The Texas Commissioner of Agriculture, Houston-based Dr. Steven Hotze, chairman of the Harris County Republican Party, and others have asked the Texas Supreme Court to intervene to compel the Harris County elections administrator to follow election law governing mail ballot procedures and to follow a previous Texas Supreme Court ruling in State v. Hollins.
“The Administrator’s illegal election scheme creates voter confusion and an environment for voter fraud, including ballot harvesting,” Houston-based Jared Woodfill told The Center Square. “Ballot harvesting or vote trafficking are schemes where individuals collect and return mail-in votes on behalf of multiple voters. Sometimes the voter may realize their ballot is being harvested, especially if compensation was involved. Sometimes, they may not realize it is being harvested, as they are misinformed that the harvester is just ‘providing a service or assistance.’”
There are currently 500 election fraud cases pending in the courts, the Attorney General’s Office says, many of which include cases related to ballot harvesting.
“Paid ballot harvesters are fueled by uncontrolled ballot applications,” Woodfill said. “This is the feedstock for their paid felonies. The more mail ballot applications are floating in the public domain, the more opportunities the ballot harvesters have to commit paid election fraud. Mass mailings of unsolicited mail ballot applications is reckless because, among other things, the Harris County voter rolls, for which the Administrator is also responsible, are populated by the names of voters who are either deceased or no longer legal residents of the county.”
Under Texas law, voting by mail is only lawful under certain circumstances. Using an emergency order issued by Gov. Greg Abbott, who also extended the window of early voting by one week for the general election last year, former Harris County Clerk Chris Hollins introduced sweeping changes to election procedures. He argued the changes were necessary to help more people have access to remote voting options during the state shutdown and quell fears over contracting the coronavirus. Nine of 10 drive-through voting locations were in Democratic-controlled counties.
Hollins held the position for several months prior to and shortly after the election, and was replaced by Harris County Clerk Teneshia Hudspeth. The county then created a new Elections Administrator’s Office and hired a new Chief Election Official, Isabel Longoria, transferring election oversight from the clerk’s office to her office.
On Oct. 3, Gov. Abbott issued an order limiting drop box procedures for mail-in ballots after receiving numerous complaints and allegations of potential fraud. The Texas Supreme Court upheld Abbott’s order.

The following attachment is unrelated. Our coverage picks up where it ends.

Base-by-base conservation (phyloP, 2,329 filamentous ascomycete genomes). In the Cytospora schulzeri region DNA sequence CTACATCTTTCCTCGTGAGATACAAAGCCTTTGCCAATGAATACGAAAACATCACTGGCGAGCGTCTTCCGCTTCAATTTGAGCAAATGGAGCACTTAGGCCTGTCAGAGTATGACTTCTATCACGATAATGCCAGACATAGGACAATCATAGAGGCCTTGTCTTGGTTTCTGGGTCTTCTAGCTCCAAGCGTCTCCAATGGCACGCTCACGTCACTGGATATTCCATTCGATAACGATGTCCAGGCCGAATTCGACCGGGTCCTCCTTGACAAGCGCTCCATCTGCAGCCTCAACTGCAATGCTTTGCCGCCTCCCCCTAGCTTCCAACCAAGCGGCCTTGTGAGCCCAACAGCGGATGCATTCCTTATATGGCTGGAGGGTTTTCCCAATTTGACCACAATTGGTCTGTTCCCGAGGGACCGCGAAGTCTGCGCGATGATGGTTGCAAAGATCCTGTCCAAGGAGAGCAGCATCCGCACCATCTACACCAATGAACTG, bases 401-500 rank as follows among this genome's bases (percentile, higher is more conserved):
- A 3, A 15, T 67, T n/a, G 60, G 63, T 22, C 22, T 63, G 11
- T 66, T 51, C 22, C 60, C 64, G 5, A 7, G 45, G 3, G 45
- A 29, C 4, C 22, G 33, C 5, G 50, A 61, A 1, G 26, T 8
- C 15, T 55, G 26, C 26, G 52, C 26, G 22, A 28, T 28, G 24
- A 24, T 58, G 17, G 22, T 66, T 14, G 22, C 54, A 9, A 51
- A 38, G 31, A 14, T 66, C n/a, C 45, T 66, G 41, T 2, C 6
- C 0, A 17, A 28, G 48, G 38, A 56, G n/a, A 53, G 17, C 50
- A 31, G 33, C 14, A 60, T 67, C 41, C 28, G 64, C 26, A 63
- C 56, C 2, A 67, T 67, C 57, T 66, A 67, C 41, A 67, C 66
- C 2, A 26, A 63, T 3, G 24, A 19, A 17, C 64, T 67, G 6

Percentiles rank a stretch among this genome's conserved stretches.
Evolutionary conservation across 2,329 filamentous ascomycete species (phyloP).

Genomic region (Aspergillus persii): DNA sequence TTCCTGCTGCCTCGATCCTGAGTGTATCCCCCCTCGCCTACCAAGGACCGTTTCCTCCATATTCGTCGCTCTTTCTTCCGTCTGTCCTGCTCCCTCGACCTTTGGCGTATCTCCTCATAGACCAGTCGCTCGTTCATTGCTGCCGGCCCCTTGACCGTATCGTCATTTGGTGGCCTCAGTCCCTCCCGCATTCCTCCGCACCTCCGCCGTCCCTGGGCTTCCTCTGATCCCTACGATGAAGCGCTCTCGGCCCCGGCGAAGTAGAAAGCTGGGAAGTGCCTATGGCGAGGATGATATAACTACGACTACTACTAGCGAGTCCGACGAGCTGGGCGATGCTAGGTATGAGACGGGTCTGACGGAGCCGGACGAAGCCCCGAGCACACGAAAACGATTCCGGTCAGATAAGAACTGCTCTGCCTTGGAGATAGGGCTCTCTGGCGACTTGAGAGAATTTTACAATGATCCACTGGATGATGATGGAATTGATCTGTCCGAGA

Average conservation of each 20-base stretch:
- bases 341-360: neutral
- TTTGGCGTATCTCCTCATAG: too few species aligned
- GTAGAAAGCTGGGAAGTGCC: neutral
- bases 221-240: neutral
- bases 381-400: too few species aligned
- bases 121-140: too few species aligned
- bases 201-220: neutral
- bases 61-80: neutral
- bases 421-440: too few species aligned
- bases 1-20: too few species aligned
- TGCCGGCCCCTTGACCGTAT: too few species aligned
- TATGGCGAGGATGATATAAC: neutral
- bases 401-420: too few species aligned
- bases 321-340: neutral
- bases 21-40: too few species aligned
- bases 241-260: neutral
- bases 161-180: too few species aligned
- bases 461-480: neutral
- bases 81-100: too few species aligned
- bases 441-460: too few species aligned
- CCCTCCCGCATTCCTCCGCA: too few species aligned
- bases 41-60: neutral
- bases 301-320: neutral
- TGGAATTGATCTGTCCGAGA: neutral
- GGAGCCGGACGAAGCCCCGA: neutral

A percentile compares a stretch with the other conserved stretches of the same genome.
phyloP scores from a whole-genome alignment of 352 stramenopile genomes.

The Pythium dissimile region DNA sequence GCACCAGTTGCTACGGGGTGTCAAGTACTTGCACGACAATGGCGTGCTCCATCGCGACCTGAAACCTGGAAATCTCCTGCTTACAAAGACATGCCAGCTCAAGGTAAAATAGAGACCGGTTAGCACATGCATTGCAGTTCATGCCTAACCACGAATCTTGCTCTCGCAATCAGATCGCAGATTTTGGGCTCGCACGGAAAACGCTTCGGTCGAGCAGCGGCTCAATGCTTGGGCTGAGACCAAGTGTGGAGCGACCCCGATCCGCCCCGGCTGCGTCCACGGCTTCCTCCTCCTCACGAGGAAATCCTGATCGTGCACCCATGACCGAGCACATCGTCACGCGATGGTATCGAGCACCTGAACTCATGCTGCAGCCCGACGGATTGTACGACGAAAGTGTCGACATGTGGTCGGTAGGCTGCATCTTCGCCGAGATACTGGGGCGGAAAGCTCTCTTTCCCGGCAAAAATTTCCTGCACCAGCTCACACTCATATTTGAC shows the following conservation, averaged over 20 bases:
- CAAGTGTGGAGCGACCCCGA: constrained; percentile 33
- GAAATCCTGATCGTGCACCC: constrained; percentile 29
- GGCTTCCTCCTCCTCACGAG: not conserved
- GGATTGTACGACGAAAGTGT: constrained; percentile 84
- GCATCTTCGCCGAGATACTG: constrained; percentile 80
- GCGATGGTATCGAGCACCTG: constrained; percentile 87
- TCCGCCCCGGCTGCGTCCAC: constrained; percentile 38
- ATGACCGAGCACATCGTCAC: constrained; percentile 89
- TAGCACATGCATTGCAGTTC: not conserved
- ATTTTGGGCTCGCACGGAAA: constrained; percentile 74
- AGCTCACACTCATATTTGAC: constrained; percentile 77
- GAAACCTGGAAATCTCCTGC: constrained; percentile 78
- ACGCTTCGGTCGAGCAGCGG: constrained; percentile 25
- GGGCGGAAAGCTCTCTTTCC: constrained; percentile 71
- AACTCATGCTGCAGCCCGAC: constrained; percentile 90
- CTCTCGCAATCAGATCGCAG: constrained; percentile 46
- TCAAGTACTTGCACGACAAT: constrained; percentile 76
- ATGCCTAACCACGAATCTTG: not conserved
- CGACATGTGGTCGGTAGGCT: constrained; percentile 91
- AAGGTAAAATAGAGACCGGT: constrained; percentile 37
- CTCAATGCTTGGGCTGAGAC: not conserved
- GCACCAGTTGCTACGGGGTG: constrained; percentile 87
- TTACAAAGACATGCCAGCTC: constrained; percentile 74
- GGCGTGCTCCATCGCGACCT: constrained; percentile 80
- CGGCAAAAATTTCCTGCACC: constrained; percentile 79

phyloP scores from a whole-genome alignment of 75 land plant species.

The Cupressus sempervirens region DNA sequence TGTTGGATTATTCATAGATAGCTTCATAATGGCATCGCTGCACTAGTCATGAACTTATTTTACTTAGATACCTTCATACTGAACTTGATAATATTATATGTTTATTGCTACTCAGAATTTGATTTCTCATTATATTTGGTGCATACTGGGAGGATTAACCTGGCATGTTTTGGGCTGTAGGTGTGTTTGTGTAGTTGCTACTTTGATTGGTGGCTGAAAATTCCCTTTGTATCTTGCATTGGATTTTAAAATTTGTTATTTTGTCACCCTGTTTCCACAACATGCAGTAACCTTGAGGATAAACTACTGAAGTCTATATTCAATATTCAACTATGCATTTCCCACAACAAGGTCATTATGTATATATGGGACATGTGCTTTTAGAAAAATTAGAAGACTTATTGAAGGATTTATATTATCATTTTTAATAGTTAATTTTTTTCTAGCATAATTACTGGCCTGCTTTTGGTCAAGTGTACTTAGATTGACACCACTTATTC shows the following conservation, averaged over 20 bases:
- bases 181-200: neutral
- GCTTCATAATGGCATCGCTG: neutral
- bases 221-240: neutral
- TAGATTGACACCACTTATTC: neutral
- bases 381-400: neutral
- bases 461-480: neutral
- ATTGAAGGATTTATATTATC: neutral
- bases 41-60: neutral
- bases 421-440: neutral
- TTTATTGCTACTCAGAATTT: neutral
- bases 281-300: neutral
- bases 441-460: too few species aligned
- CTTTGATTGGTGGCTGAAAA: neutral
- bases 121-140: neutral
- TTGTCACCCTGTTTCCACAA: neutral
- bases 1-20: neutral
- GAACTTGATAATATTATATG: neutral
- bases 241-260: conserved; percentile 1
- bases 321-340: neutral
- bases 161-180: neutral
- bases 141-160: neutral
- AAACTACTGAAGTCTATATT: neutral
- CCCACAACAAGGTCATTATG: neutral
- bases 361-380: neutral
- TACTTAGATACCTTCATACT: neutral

Likewise, election officials received a warning letter from Attorney General Ken Paxton’s office in October 2020, reminding them that making up their own voting rules was “unlawful and could result in legal liability.”
Woodfill filed several lawsuits on behalf of the same plaintiffs who have most recently petitioned the Texas Supreme Court again.
After Woodfill sued, Administrator Longoria, The Mexican American Legal Defense and Educational Fund, and several groups sued after Abbott signed Texas’ sweeping election reform bill into law, SB 1.
“SB1 will reduce voter participation and discriminate on the basis of race, and for those reasons, it should be struck down in court,” Nina Perales, vice president of litigation for MALDEF, said in a statement. “In addition to making voting more difficult for all voters, SB1 is aimed directly at Latinos and Asian Americans with specific provisions that cut back on assistance to limited English-proficient voters.”
A separate lawsuit was filed by Texas Civil Rights Project, League of Women Voters, Asian American Legal Defense Fund, Disability Rights Texas, and the ACLU.
Longoria said in a news release that her “first and only priority is to educate and help voters to lawfully cast their ballots. Voting by mail is not simply another method to vote – for many senior voters and voters with disabilities, it’s their only option to vote. SB1 makes it a crime for me to encourage those who are eligible to vote by mail to do so, effectively making it impossible to fulfill my sworn duty as Elections Administrator.”
Woodfill argues that the purpose of his petition is to protect seniors, whom he argues are prime targets of voter fraud.
“Ballot harvesters target the elderly and have been known to prey on those in nursing homes,” he said. “By sending an unsolicited application to voters sixty-five or older, the administrator’s illegal conduct provides the harvester with the tools they need … to allow ballot harvesting to occur amongst some of the most vulnerable voters in Harris County.”